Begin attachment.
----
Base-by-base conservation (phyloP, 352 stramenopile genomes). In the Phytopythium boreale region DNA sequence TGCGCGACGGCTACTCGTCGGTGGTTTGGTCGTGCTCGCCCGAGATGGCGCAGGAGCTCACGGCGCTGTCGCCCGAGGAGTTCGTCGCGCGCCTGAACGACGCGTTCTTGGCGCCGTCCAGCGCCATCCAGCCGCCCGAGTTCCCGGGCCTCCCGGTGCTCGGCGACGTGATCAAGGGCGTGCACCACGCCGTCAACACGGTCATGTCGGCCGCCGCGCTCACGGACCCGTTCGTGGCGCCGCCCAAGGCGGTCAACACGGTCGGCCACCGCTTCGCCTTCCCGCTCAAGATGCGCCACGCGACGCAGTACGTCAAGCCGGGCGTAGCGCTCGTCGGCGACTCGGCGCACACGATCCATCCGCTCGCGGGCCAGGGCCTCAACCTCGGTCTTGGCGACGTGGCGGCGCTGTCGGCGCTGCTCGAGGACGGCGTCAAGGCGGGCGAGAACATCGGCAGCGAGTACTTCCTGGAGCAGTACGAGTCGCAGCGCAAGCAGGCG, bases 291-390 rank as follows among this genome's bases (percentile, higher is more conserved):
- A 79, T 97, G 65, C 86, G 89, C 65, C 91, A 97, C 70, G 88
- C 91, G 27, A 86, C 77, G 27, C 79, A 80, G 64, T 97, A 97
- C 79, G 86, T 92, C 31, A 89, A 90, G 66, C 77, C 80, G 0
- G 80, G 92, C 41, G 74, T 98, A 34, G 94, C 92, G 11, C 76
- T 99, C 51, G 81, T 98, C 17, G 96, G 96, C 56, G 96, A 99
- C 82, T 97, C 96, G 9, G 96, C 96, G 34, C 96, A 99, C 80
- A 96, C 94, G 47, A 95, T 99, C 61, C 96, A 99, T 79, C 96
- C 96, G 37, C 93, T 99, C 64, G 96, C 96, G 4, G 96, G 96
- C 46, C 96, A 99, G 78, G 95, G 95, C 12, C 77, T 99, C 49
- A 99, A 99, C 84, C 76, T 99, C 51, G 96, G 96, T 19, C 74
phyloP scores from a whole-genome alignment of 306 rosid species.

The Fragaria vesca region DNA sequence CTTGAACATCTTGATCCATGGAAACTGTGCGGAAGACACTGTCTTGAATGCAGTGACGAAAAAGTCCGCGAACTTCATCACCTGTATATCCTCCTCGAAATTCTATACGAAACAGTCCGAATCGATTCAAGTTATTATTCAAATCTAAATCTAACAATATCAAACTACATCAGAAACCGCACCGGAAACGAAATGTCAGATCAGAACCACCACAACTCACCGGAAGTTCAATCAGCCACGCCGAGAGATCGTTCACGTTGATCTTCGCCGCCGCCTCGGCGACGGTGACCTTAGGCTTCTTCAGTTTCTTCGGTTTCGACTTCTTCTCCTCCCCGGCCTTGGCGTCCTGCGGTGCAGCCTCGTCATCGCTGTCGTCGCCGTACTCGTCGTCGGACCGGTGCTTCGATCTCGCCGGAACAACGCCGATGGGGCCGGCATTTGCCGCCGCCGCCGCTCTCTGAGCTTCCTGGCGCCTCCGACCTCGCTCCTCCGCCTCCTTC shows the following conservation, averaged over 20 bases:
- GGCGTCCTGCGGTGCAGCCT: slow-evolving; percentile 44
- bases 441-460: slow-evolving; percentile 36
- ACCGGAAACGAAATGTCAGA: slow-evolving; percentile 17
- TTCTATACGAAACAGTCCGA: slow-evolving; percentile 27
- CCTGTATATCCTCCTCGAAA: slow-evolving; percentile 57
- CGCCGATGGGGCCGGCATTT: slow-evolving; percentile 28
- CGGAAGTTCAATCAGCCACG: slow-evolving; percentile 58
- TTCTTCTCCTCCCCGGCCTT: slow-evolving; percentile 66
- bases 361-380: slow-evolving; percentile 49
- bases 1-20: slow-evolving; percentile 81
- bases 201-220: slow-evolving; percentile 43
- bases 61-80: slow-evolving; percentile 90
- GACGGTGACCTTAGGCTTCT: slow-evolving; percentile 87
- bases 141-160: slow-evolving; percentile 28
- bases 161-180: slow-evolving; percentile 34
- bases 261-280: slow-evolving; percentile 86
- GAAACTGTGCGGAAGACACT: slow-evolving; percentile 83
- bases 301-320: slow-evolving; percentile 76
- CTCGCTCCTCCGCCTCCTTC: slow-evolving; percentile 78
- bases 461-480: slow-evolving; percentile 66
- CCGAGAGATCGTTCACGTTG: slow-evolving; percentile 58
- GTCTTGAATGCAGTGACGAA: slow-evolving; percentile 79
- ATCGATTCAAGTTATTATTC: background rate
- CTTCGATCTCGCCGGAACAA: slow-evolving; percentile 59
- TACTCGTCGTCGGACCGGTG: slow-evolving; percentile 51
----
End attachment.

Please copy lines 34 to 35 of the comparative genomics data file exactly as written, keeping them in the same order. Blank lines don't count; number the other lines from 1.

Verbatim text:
- CCGAGAGATCGTTCACGTTG: slow-evolving; percentile 58
- GTCTTGAATGCAGTGACGAA: slow-evolving; percentile 79